Aligned and Awake Artwork
Season 3 - Episode 5

Content and Container

45 min - Practice


When you balance the content and the container the mind drops into the most beautiful, meditative quiet. Nathan guides us through a dynamic sequence to feel how we balance the container that is the body and it’s contents. We move through lunges, standing balance postures, back bends, and twists in order to draw attention to the spine, as the contents, and the torso, as the container, in order to express this alignment principle. You will feel steady, strong, and balanced.
What You'll Need: Mat, Blanket, Block

About This Video


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Welcome, great to be here with you as we take another journey into the principles of alignment. I'm really excited to share this particular principle because it takes us, you could say, from the periphery of our body deep, deep, deep inside to feel so many different things happening in our poses. Often when we're doing yoga poses we might think, I'll just take this shape, I'll take that shape and this is great and we get many benefits from it. But as we start to apply the alignment principles, especially this one here where we're working with the contents of our body surrounded by the container of our body, the outer shell and the inner shell, shall we say, we can really begin to feel some deep and amazing things. So I ask for your patience as we go through the first part of this routine and we build awareness of the inner body that we'll be working with today. I have a blanket with me and a yoga block that we'll be using later in the routine that I'd love for you to have as well as a just-in case. To start out we're going to lie down on the back and I'm going to choose to keep my blanket for a little head prop. Please join me. We'll start with knees bent and we're going to bring the awareness to the spine. In this pose, we'll start by doing a few easy pelvic tilts. That means I'm going to rock my pelvis towards my face and rock my pelvis towards my toes, curling towards the head side and rolling towards the foot side, back and forth. And what I'm hoping to draw your attention to is the sensation of your spine moving in a wave-like fashion as we do these pelvic tilts. And then I'm going to ask you, where do you feel the spine the most clearly? What's most prominent in your awareness as you keep doing your pelvic tilts? What stands out? Is it your lower back? Is it your middle back? Is it your cervical, your neck spine? For me, I feel about right at the base of my ribs down to my lowest spine right there because the motion is primarily there. I do feel my mid-back a little bit because it's contacting the floor but it's that lower spine that I really feel most prominently. And there's no right or wrong answers here, just drawing your attention to what you feel. And hopefully you also feel that the spine is pretty much right in the middle from the left and right sides.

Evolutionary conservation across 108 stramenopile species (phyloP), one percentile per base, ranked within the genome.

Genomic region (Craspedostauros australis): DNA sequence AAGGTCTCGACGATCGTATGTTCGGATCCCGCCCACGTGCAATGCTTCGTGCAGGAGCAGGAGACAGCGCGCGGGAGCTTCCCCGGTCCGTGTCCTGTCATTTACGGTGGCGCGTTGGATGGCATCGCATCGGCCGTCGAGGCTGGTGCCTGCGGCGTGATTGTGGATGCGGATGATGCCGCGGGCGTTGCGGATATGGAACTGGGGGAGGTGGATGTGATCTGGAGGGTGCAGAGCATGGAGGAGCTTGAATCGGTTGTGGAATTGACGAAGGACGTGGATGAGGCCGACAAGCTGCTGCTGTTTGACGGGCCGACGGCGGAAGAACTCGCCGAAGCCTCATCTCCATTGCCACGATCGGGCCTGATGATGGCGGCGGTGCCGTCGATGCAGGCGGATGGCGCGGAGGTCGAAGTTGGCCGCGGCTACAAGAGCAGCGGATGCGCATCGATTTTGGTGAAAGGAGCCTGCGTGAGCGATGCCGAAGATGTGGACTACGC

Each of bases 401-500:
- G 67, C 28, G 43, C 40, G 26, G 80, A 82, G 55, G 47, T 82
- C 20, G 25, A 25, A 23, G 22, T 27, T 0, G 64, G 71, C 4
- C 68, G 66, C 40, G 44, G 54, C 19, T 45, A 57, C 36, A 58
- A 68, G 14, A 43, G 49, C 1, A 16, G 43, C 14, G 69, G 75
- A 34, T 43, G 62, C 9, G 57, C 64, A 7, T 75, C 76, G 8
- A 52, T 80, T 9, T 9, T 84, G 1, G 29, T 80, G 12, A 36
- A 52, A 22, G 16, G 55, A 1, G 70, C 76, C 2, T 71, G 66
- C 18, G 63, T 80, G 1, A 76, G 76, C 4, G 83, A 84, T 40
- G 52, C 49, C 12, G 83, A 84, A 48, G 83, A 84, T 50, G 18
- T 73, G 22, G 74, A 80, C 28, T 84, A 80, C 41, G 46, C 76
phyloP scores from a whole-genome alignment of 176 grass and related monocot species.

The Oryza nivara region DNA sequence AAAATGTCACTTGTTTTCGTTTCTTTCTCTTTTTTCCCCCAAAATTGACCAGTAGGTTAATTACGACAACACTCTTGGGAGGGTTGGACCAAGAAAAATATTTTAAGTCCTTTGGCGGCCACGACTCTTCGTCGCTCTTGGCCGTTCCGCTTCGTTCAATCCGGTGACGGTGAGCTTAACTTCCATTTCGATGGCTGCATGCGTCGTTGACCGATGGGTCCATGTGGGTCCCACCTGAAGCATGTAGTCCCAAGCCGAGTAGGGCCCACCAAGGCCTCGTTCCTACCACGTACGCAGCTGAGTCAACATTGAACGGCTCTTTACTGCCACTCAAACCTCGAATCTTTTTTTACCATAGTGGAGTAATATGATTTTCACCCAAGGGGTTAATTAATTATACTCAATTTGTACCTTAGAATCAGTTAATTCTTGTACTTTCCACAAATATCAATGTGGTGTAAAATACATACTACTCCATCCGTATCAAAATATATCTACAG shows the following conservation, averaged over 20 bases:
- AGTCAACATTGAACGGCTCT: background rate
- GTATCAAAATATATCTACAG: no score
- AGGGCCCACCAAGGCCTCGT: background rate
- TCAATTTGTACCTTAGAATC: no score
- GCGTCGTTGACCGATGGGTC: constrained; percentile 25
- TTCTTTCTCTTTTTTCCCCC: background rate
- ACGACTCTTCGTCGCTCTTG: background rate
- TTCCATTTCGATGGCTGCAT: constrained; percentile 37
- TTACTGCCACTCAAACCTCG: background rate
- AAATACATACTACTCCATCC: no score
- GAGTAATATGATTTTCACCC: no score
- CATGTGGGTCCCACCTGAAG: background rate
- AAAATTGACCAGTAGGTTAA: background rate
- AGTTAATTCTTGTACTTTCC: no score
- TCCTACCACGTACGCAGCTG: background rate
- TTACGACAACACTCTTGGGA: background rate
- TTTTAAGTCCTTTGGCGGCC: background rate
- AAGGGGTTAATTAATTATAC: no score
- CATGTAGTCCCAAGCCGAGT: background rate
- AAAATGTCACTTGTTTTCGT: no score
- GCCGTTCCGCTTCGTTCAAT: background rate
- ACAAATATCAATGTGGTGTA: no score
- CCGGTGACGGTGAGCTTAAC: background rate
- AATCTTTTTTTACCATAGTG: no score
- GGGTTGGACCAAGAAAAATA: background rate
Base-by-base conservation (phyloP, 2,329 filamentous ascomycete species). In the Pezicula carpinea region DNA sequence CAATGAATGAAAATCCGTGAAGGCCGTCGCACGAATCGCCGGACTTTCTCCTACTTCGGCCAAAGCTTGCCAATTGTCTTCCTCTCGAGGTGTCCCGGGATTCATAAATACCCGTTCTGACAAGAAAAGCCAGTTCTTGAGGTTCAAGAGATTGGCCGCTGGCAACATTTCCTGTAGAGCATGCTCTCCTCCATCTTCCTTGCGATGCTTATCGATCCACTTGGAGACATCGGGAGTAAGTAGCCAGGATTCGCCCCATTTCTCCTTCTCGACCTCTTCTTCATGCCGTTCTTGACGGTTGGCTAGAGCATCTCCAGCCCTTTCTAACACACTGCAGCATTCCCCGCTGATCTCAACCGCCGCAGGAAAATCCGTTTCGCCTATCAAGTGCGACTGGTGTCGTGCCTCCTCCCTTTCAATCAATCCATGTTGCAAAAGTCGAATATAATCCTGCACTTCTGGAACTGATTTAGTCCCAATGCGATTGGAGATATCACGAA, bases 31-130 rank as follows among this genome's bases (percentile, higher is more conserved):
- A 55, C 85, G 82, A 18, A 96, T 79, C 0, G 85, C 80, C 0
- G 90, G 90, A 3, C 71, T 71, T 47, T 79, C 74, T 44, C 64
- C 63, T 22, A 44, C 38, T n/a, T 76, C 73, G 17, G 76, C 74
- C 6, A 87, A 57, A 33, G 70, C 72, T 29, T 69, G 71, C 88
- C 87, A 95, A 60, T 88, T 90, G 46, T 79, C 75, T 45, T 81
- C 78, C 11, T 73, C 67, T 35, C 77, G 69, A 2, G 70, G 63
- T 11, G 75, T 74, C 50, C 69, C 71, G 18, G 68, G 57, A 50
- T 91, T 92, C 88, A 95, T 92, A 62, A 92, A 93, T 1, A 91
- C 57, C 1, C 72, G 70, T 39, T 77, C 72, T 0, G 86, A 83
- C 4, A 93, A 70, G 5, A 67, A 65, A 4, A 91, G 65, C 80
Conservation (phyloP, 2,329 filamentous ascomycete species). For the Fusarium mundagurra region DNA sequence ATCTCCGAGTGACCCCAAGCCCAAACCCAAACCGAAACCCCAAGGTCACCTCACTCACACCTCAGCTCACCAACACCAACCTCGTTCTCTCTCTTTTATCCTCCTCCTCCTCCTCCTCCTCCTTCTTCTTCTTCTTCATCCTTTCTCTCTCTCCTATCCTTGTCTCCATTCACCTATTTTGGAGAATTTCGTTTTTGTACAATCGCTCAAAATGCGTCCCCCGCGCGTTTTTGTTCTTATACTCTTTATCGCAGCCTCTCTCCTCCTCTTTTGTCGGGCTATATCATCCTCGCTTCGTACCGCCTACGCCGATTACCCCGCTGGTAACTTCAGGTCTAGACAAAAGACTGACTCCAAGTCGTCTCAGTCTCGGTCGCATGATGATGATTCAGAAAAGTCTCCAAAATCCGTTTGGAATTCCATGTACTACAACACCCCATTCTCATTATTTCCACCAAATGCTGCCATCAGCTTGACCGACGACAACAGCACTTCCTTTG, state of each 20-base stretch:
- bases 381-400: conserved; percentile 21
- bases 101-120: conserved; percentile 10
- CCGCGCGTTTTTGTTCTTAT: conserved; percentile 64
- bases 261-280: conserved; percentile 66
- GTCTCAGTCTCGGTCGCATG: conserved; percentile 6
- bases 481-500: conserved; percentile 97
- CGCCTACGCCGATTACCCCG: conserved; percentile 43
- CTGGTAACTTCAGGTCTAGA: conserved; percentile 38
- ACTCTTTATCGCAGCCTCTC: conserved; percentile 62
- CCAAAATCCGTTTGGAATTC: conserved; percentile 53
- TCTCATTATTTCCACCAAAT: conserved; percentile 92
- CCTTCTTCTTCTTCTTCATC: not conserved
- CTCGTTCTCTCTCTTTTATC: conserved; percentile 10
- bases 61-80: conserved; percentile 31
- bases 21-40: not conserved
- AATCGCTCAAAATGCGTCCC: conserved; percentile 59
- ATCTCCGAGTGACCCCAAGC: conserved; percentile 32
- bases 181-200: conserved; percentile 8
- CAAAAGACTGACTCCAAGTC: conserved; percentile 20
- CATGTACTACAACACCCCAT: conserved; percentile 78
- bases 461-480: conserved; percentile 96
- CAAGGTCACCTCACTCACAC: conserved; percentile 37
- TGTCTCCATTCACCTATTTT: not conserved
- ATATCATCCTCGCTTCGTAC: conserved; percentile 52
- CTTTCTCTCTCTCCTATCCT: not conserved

Okay, let's change it up a little bit. Arms relaxed out to the sides, drop both of your knees to the left and see if you can keep an eye on your low spine and notice it's being pulled or dragged off to the left. Come back to center, two knees to the right and feel how your lower spine is being dragged over to the right. And this is supposed to happen totally normal. We're just paying attention to it occurring. Legs left, coming back over, legs right, watch that lower back. Take a little journey over to the right side, following the legs and left side, following the legs. One more time with mind on the lower back, feel it follow the legs, come back to middle. Keeping your attention on the spine, the midline of the body, we're going to raise and lower the knees and feet off the mat about six inches. Keep going, lifting and lowering, feet and knees about six inches. We get a little warm up with this but we also get an awareness of the spine. This time the spine isn't moving, you'll feel it staying nice and stable as the legs go up and down. A new awareness of our friend, the spine. Keep it going, a little warm up for the core, warm up for the hips and warm up for the spine. A couple more times.